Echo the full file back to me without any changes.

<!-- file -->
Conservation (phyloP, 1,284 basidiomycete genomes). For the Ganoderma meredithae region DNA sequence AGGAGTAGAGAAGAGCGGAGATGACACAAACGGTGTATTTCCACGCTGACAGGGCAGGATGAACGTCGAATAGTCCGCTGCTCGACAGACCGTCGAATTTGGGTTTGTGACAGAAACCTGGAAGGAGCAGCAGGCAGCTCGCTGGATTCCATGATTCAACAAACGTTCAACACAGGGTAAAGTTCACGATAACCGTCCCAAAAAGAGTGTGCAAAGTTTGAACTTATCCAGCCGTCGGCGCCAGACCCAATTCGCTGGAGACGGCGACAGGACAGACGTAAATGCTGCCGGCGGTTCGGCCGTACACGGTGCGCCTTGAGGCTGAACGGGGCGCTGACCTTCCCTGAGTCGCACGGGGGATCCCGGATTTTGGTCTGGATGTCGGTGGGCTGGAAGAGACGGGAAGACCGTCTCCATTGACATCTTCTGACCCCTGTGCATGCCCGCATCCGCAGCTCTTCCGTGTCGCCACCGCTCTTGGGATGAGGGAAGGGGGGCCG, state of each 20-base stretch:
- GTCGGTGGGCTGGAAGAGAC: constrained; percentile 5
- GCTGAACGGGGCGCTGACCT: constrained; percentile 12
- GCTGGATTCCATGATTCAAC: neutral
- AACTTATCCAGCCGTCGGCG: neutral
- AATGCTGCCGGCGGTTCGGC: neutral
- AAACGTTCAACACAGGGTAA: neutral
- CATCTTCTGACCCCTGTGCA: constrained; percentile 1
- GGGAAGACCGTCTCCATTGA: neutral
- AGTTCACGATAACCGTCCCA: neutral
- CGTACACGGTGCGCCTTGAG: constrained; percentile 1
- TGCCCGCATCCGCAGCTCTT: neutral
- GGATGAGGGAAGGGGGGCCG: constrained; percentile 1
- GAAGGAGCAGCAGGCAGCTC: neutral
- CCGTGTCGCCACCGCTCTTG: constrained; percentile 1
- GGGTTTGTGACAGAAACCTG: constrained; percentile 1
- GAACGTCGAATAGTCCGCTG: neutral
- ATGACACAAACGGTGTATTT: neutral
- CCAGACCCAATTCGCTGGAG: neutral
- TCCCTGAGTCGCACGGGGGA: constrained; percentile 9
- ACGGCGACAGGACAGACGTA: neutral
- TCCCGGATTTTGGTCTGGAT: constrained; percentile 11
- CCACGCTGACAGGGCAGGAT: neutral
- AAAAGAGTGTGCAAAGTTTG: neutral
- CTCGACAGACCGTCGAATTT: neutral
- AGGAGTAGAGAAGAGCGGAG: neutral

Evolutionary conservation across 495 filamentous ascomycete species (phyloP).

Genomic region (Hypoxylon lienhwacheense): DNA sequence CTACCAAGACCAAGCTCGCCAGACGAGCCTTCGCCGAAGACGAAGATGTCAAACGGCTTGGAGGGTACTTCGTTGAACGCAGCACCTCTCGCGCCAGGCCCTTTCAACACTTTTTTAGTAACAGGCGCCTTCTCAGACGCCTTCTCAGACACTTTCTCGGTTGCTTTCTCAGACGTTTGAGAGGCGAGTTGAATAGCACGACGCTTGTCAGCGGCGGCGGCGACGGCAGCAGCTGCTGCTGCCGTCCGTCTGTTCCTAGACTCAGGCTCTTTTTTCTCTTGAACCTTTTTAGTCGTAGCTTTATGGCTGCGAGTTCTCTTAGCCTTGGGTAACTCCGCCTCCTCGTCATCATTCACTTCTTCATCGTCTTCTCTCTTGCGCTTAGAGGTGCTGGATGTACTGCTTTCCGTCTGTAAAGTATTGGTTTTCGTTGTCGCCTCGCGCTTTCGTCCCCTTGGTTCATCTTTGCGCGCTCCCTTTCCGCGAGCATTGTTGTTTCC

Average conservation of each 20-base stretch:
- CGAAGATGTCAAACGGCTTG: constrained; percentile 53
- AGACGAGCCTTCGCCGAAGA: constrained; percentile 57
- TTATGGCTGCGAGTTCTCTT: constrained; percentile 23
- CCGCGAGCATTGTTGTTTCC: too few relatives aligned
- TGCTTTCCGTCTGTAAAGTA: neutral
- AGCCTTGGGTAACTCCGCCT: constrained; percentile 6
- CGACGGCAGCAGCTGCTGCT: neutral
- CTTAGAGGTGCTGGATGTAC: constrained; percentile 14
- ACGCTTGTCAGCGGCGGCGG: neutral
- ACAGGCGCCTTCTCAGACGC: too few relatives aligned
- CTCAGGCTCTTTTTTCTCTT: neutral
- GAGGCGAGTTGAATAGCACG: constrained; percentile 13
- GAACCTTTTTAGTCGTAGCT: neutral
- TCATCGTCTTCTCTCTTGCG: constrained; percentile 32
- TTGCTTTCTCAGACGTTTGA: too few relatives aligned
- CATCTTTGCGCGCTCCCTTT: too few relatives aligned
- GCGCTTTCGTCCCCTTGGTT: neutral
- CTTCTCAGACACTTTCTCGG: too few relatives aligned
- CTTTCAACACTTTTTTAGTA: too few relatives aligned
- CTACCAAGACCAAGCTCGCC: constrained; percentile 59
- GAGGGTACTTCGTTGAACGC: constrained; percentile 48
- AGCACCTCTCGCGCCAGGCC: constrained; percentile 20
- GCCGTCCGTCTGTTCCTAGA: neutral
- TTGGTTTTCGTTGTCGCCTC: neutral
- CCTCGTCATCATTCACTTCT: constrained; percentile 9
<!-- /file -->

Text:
Conservation (phyloP, 1,284 basidiomycete genomes). For the Ganoderma meredithae region DNA sequence AGGAGTAGAGAAGAGCGGAGATGACACAAACGGTGTATTTCCACGCTGACAGGGCAGGATGAACGTCGAATAGTCCGCTGCTCGACAGACCGTCGAATTTGGGTTTGTGACAGAAACCTGGAAGGAGCAGCAGGCAGCTCGCTGGATTCCATGATTCAACAAACGTTCAACACAGGGTAAAGTTCACGATAACCGTCCCAAAAAGAGTGTGCAAAGTTTGAACTTATCCAGCCGTCGGCGCCAGACCCAATTCGCTGGAGACGGCGACAGGACAGACGTAAATGCTGCCGGCGGTTCGGCCGTACACGGTGCGCCTTGAGGCTGAACGGGGCGCTGACCTTCCCTGAGTCGCACGGGGGATCCCGGATTTTGGTCTGGATGTCGGTGGGCTGGAAGAGACGGGAAGACCGTCTCCATTGACATCTTCTGACCCCTGTGCATGCCCGCATCCGCAGCTCTTCCGTGTCGCCACCGCTCTTGGGATGAGGGAAGGGGGGCCG, state of each 20-base stretch:
- GTCGGTGGGCTGGAAGAGAC: constrained; percentile 5
- GCTGAACGGGGCGCTGACCT: constrained; percentile 12
- GCTGGATTCCATGATTCAAC: neutral
- AACTTATCCAGCCGTCGGCG: neutral
- AATGCTGCCGGCGGTTCGGC: neutral
- AAACGTTCAACACAGGGTAA: neutral
- CATCTTCTGACCCCTGTGCA: constrained; percentile 1
- GGGAAGACCGTCTCCATTGA: neutral
- AGTTCACGATAACCGTCCCA: neutral
- CGTACACGGTGCGCCTTGAG: constrained; percentile 1
- TGCCCGCATCCGCAGCTCTT: neutral
- GGATGAGGGAAGGGGGGCCG: constrained; percentile 1
- GAAGGAGCAGCAGGCAGCTC: neutral
- CCGTGTCGCCACCGCTCTTG: constrained; percentile 1
- GGGTTTGTGACAGAAACCTG: constrained; percentile 1
- GAACGTCGAATAGTCCGCTG: neutral
- ATGACACAAACGGTGTATTT: neutral
- CCAGACCCAATTCGCTGGAG: neutral
- TCCCTGAGTCGCACGGGGGA: constrained; percentile 9
- ACGGCGACAGGACAGACGTA: neutral
- TCCCGGATTTTGGTCTGGAT: constrained; percentile 11
- CCACGCTGACAGGGCAGGAT: neutral
- AAAAGAGTGTGCAAAGTTTG: neutral
- CTCGACAGACCGTCGAATTT: neutral
- AGGAGTAGAGAAGAGCGGAG: neutral

Evolutionary conservation across 495 filamentous ascomycete species (phyloP).

Genomic region (Hypoxylon lienhwacheense): DNA sequence CTACCAAGACCAAGCTCGCCAGACGAGCCTTCGCCGAAGACGAAGATGTCAAACGGCTTGGAGGGTACTTCGTTGAACGCAGCACCTCTCGCGCCAGGCCCTTTCAACACTTTTTTAGTAACAGGCGCCTTCTCAGACGCCTTCTCAGACACTTTCTCGGTTGCTTTCTCAGACGTTTGAGAGGCGAGTTGAATAGCACGACGCTTGTCAGCGGCGGCGGCGACGGCAGCAGCTGCTGCTGCCGTCCGTCTGTTCCTAGACTCAGGCTCTTTTTTCTCTTGAACCTTTTTAGTCGTAGCTTTATGGCTGCGAGTTCTCTTAGCCTTGGGTAACTCCGCCTCCTCGTCATCATTCACTTCTTCATCGTCTTCTCTCTTGCGCTTAGAGGTGCTGGATGTACTGCTTTCCGTCTGTAAAGTATTGGTTTTCGTTGTCGCCTCGCGCTTTCGTCCCCTTGGTTCATCTTTGCGCGCTCCCTTTCCGCGAGCATTGTTGTTTCC

Average conservation of each 20-base stretch:
- CGAAGATGTCAAACGGCTTG: constrained; percentile 53
- AGACGAGCCTTCGCCGAAGA: constrained; percentile 57
- TTATGGCTGCGAGTTCTCTT: constrained; percentile 23
- CCGCGAGCATTGTTGTTTCC: too few relatives aligned
- TGCTTTCCGTCTGTAAAGTA: neutral
- AGCCTTGGGTAACTCCGCCT: constrained; percentile 6
- CGACGGCAGCAGCTGCTGCT: neutral
- CTTAGAGGTGCTGGATGTAC: constrained; percentile 14
- ACGCTTGTCAGCGGCGGCGG: neutral
- ACAGGCGCCTTCTCAGACGC: too few relatives aligned
- CTCAGGCTCTTTTTTCTCTT: neutral
- GAGGCGAGTTGAATAGCACG: constrained; percentile 13
- GAACCTTTTTAGTCGTAGCT: neutral
- TCATCGTCTTCTCTCTTGCG: constrained; percentile 32
- TTGCTTTCTCAGACGTTTGA: too few relatives aligned
- CATCTTTGCGCGCTCCCTTT: too few relatives aligned
- GCGCTTTCGTCCCCTTGGTT: neutral
- CTTCTCAGACACTTTCTCGG: too few relatives aligned
- CTTTCAACACTTTTTTAGTA: too few relatives aligned
- CTACCAAGACCAAGCTCGCC: constrained; percentile 59
- GAGGGTACTTCGTTGAACGC: constrained; percentile 48
- AGCACCTCTCGCGCCAGGCC: constrained; percentile 20
- GCCGTCCGTCTGTTCCTAGA: neutral
- TTGGTTTTCGTTGTCGCCTC: neutral
- CCTCGTCATCATTCACTTCT: constrained; percentile 9